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dc.contributor.advisorHealy, Mark
dc.contributor.advisorDaly, Karen
dc.contributor.authorGonzalez, Jose
dc.description.abstractThe intensification of agriculture in Ireland aims to increase the exports of dairy and beef products considerably in the coming years, which inevitably implies the expansion of grassland systems to areas that were previously uncultivated. This reclamation of new land is generally made on peats and other related soils rich in organic matter (OM) that typically are located in upland areas, within catchments defined as High Status Waterbodies (HSW) in the European Water Framework Directive (WFD). Previous Irish studies at laboratory scale have shown organic soils to have low phosphorus (P) sorption ability compared to mineral soils. However, the optimum fertiliser P management for these soils is as yet unknown. This is especially important when P fertilisers are applied to these soils to improve grass productivity under land reclamation and expansion. This thesis derived an improved management strategy that accounts for rates, timing and frequency of P additions to minimise P losses to waterbodies from this soil type. Soil samples with contrasting OM content from different HSW catchments across the country were collected and subjected to a series of agronomic, soil chemistry, rainfall and leaching experiments. Compared to mineral soils, organic soils exhibited an immediate yield response to P applications due to the absence of a build-up phase resulting in a higher proportion of added P available for plant. The limited ability of these soils to adsorb added P into the soil matrix was further evidenced by the diminished ability of organic soils to accumulate added P when soil P fractions were examined following P additions. The low pH of some of the organic soils immobilised freshly applied P, rendering it unavailable for plant uptake. There was a small turnover in recalcitrant soil P pools in organic soils in the short term, and the ability to supply P from non-labile to labile pools was limited. Single fertiliser applications exhibited significantly higher P loads in surface runoff compared to split applications, although the decay rate and time at which P loads in overland flow returned to basal concentrations were similar across the different P treatments. Leachate P losses were very small and did not follow a clear pattern from the different P rates and timing regime treatments. However, nitrification was the main process dominating nitrogen (N) losses in the leached water in organic soils. This study established the management criteria to minimise losses from organic soils and demonstrated the risk of P transfer from these soils to water due to an inability to build-up their P reserves, suggesting that great care should be taken when they are bought into agricultural production. Optimum management strategies were proposed to mitigate potential P losses, such as liming prior any P fertilisation program or the adoption of a “little and often” approach when P fertilisers are to be applied to newly reclaimed areas under this soil type. Sustainability of these systems will require careful use of P in terms of rate, timing and frequency to protect the quality of waters in catchments with organic soils.en_IE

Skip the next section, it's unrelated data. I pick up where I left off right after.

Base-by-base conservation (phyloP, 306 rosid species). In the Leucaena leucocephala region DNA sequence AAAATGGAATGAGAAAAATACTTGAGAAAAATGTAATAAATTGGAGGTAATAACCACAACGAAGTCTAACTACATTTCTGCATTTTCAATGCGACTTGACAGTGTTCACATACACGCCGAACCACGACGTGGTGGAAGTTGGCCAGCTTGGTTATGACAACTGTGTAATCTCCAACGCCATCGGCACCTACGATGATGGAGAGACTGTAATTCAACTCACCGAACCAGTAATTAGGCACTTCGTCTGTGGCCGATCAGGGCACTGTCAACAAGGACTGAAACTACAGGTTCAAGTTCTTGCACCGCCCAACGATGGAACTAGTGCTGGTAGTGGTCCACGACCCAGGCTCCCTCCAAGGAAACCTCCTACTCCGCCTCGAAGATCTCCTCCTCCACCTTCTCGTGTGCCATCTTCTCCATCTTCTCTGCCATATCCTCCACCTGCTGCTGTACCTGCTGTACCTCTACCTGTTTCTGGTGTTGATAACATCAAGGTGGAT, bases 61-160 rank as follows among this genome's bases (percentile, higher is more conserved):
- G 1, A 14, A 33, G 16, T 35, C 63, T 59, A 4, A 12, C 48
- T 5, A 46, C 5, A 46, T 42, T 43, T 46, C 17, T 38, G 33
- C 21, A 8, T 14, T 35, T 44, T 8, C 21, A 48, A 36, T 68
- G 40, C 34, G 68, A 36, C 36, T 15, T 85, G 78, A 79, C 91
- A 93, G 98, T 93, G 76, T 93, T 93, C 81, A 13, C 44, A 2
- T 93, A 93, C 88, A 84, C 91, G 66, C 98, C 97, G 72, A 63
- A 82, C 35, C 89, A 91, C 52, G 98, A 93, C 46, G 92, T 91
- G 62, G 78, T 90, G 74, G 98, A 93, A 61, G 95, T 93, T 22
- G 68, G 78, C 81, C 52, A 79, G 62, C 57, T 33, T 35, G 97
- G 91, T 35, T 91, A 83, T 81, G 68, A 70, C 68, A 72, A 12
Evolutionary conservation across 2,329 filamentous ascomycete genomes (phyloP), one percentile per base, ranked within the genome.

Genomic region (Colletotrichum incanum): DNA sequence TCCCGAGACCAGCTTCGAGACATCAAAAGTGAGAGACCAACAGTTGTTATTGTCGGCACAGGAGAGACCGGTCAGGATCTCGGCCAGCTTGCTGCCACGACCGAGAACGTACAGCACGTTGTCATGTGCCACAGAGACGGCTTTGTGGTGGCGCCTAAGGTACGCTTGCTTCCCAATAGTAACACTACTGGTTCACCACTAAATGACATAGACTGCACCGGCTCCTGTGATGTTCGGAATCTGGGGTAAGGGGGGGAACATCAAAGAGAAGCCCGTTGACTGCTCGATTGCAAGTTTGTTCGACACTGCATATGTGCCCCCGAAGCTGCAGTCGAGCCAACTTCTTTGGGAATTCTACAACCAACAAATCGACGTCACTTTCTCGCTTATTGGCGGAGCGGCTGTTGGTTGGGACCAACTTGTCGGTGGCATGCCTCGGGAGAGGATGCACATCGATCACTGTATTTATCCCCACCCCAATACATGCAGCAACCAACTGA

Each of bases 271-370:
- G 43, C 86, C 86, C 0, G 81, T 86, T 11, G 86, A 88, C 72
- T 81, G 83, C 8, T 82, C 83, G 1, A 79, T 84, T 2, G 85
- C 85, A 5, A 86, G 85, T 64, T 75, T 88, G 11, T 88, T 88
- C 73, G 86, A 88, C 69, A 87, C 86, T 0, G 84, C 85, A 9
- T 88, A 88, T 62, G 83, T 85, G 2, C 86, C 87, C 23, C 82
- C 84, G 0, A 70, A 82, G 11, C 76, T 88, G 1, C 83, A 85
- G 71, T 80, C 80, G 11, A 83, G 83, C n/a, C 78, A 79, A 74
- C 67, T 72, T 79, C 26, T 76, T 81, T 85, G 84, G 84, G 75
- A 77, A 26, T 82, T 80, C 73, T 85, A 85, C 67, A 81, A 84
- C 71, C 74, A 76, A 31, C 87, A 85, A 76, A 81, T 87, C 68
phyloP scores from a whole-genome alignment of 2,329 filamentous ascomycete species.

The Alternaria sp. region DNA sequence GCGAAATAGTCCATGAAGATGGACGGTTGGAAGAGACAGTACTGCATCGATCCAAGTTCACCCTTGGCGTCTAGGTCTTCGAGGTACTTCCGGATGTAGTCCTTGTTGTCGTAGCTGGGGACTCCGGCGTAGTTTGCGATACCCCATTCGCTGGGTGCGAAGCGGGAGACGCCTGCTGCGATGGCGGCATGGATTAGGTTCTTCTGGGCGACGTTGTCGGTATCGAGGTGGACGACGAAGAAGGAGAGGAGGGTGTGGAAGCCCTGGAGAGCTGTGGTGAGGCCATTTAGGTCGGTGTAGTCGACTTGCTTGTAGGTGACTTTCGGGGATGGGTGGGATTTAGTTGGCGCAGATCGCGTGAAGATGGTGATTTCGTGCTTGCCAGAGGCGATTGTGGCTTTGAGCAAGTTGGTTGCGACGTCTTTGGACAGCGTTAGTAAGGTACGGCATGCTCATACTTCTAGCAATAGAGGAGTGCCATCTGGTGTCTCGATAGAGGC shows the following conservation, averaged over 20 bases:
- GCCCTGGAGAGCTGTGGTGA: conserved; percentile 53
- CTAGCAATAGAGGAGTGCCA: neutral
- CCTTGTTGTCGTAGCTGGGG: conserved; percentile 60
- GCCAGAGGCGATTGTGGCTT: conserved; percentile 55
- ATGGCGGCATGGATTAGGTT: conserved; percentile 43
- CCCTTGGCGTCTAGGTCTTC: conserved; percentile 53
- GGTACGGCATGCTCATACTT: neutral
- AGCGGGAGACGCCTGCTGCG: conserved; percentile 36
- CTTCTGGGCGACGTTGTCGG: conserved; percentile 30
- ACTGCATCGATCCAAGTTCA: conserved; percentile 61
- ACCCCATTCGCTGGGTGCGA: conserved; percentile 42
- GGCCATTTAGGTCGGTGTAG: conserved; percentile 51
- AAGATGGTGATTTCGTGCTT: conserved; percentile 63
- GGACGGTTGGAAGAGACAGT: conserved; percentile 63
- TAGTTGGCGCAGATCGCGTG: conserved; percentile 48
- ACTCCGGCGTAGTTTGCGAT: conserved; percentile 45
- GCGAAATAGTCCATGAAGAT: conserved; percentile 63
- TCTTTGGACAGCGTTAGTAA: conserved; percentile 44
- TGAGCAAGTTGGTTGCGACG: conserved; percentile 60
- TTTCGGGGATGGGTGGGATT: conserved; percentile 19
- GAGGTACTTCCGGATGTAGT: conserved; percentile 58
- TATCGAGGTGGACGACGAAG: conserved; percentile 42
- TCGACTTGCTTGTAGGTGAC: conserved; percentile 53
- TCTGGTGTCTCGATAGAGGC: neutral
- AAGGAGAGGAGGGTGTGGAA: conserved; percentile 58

dc.publisherNUI Galway
dc.subjectphosphorus, organic soils, peats, bogs, water qualityen_IE
dc.subjectorganic soilsen_IE
dc.subjectwater qualityen_IE
dc.subjectCivil Engineeringen_IE
dc.titlePhosphorus and organic soils under grassland production: Assessment of phosphorus losses for a more sustainable agricultureen_IE
dc.contributor.funderDepartment of Agriculture, Food and the Marineen_IE
dc.local.noteSoils rich in organic matter have low capacity to retain phosphorus fertiliser and therefore any fertilisation conducted in these soils pose an elevated risk of P transfert to the surrounding water bodies.en_IE

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